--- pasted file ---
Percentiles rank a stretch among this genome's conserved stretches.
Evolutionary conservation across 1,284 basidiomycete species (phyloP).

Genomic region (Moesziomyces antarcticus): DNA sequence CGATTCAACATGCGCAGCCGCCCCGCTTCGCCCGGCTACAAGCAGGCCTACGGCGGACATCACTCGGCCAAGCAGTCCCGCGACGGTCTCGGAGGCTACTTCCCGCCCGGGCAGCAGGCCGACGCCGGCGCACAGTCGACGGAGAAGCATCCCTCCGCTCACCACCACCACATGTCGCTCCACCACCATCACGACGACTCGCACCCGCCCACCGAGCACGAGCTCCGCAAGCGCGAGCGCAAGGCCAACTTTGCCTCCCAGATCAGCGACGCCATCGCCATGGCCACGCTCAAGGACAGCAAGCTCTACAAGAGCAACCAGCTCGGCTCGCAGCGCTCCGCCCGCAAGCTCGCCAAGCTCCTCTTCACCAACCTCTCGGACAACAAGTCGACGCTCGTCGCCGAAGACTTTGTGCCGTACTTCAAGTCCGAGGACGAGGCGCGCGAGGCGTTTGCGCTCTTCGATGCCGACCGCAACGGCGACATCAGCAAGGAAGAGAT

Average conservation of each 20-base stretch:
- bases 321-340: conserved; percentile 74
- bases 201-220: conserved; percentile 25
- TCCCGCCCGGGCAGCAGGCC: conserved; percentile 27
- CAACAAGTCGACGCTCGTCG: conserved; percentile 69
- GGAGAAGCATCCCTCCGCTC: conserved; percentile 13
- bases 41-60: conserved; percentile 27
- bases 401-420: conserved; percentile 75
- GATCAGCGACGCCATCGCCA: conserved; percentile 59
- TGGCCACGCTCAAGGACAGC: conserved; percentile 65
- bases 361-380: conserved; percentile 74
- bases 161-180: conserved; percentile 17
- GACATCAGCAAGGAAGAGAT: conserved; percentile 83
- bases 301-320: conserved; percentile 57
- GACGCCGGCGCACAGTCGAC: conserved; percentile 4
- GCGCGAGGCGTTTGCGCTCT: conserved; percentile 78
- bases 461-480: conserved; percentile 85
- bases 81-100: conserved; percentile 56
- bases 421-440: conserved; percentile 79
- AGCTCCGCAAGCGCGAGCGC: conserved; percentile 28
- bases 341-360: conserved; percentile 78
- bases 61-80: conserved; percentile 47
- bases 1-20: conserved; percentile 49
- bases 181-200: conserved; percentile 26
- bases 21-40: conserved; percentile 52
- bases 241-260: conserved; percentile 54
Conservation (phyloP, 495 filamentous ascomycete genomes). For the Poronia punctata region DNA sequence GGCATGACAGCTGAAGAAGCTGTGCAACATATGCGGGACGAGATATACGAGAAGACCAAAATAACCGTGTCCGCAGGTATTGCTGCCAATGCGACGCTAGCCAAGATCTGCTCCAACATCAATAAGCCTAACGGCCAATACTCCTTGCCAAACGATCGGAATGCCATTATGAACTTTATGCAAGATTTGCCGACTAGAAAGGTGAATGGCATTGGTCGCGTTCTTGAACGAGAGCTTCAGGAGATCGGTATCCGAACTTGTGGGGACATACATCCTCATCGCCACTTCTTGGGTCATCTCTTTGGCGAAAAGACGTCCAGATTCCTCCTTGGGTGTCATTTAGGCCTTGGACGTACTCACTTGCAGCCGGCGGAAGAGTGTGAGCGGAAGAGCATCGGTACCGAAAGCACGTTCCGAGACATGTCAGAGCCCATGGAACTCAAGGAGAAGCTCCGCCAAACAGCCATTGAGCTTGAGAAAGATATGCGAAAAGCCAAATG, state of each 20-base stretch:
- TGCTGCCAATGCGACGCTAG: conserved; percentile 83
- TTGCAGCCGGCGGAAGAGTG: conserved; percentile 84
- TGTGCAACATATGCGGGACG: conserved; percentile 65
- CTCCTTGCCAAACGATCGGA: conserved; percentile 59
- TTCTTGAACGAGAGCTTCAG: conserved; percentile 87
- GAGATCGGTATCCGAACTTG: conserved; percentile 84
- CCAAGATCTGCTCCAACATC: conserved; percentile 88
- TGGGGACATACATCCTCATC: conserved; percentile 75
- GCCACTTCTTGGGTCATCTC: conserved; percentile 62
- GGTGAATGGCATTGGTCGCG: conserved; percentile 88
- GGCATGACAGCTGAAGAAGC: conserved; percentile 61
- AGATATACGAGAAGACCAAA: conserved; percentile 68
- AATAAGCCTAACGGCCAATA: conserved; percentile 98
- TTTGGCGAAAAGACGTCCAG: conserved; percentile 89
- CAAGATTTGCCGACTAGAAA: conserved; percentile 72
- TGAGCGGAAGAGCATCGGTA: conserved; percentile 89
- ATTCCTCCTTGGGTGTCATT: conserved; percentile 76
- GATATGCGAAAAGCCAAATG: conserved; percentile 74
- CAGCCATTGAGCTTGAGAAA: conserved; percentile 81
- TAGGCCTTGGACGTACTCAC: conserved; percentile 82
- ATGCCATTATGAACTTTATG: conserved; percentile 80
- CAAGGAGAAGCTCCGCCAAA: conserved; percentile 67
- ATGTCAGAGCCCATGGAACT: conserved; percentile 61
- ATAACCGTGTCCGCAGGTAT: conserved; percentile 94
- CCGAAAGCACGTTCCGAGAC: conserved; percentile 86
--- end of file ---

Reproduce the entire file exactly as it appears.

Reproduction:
Percentiles rank a stretch among this genome's conserved stretches.
Evolutionary conservation across 1,284 basidiomycete species (phyloP).

Genomic region (Moesziomyces antarcticus): DNA sequence CGATTCAACATGCGCAGCCGCCCCGCTTCGCCCGGCTACAAGCAGGCCTACGGCGGACATCACTCGGCCAAGCAGTCCCGCGACGGTCTCGGAGGCTACTTCCCGCCCGGGCAGCAGGCCGACGCCGGCGCACAGTCGACGGAGAAGCATCCCTCCGCTCACCACCACCACATGTCGCTCCACCACCATCACGACGACTCGCACCCGCCCACCGAGCACGAGCTCCGCAAGCGCGAGCGCAAGGCCAACTTTGCCTCCCAGATCAGCGACGCCATCGCCATGGCCACGCTCAAGGACAGCAAGCTCTACAAGAGCAACCAGCTCGGCTCGCAGCGCTCCGCCCGCAAGCTCGCCAAGCTCCTCTTCACCAACCTCTCGGACAACAAGTCGACGCTCGTCGCCGAAGACTTTGTGCCGTACTTCAAGTCCGAGGACGAGGCGCGCGAGGCGTTTGCGCTCTTCGATGCCGACCGCAACGGCGACATCAGCAAGGAAGAGAT

Average conservation of each 20-base stretch:
- bases 321-340: conserved; percentile 74
- bases 201-220: conserved; percentile 25
- TCCCGCCCGGGCAGCAGGCC: conserved; percentile 27
- CAACAAGTCGACGCTCGTCG: conserved; percentile 69
- GGAGAAGCATCCCTCCGCTC: conserved; percentile 13
- bases 41-60: conserved; percentile 27
- bases 401-420: conserved; percentile 75
- GATCAGCGACGCCATCGCCA: conserved; percentile 59
- TGGCCACGCTCAAGGACAGC: conserved; percentile 65
- bases 361-380: conserved; percentile 74
- bases 161-180: conserved; percentile 17
- GACATCAGCAAGGAAGAGAT: conserved; percentile 83
- bases 301-320: conserved; percentile 57
- GACGCCGGCGCACAGTCGAC: conserved; percentile 4
- GCGCGAGGCGTTTGCGCTCT: conserved; percentile 78
- bases 461-480: conserved; percentile 85
- bases 81-100: conserved; percentile 56
- bases 421-440: conserved; percentile 79
- AGCTCCGCAAGCGCGAGCGC: conserved; percentile 28
- bases 341-360: conserved; percentile 78
- bases 61-80: conserved; percentile 47
- bases 1-20: conserved; percentile 49
- bases 181-200: conserved; percentile 26
- bases 21-40: conserved; percentile 52
- bases 241-260: conserved; percentile 54
Conservation (phyloP, 495 filamentous ascomycete genomes). For the Poronia punctata region DNA sequence GGCATGACAGCTGAAGAAGCTGTGCAACATATGCGGGACGAGATATACGAGAAGACCAAAATAACCGTGTCCGCAGGTATTGCTGCCAATGCGACGCTAGCCAAGATCTGCTCCAACATCAATAAGCCTAACGGCCAATACTCCTTGCCAAACGATCGGAATGCCATTATGAACTTTATGCAAGATTTGCCGACTAGAAAGGTGAATGGCATTGGTCGCGTTCTTGAACGAGAGCTTCAGGAGATCGGTATCCGAACTTGTGGGGACATACATCCTCATCGCCACTTCTTGGGTCATCTCTTTGGCGAAAAGACGTCCAGATTCCTCCTTGGGTGTCATTTAGGCCTTGGACGTACTCACTTGCAGCCGGCGGAAGAGTGTGAGCGGAAGAGCATCGGTACCGAAAGCACGTTCCGAGACATGTCAGAGCCCATGGAACTCAAGGAGAAGCTCCGCCAAACAGCCATTGAGCTTGAGAAAGATATGCGAAAAGCCAAATG, state of each 20-base stretch:
- TGCTGCCAATGCGACGCTAG: conserved; percentile 83
- TTGCAGCCGGCGGAAGAGTG: conserved; percentile 84
- TGTGCAACATATGCGGGACG: conserved; percentile 65
- CTCCTTGCCAAACGATCGGA: conserved; percentile 59
- TTCTTGAACGAGAGCTTCAG: conserved; percentile 87
- GAGATCGGTATCCGAACTTG: conserved; percentile 84
- CCAAGATCTGCTCCAACATC: conserved; percentile 88
- TGGGGACATACATCCTCATC: conserved; percentile 75
- GCCACTTCTTGGGTCATCTC: conserved; percentile 62
- GGTGAATGGCATTGGTCGCG: conserved; percentile 88
- GGCATGACAGCTGAAGAAGC: conserved; percentile 61
- AGATATACGAGAAGACCAAA: conserved; percentile 68
- AATAAGCCTAACGGCCAATA: conserved; percentile 98
- TTTGGCGAAAAGACGTCCAG: conserved; percentile 89
- CAAGATTTGCCGACTAGAAA: conserved; percentile 72
- TGAGCGGAAGAGCATCGGTA: conserved; percentile 89
- ATTCCTCCTTGGGTGTCATT: conserved; percentile 76
- GATATGCGAAAAGCCAAATG: conserved; percentile 74
- CAGCCATTGAGCTTGAGAAA: conserved; percentile 81
- TAGGCCTTGGACGTACTCAC: conserved; percentile 82
- ATGCCATTATGAACTTTATG: conserved; percentile 80
- CAAGGAGAAGCTCCGCCAAA: conserved; percentile 67
- ATGTCAGAGCCCATGGAACT: conserved; percentile 61
- ATAACCGTGTCCGCAGGTAT: conserved; percentile 94
- CCGAAAGCACGTTCCGAGAC: conserved; percentile 86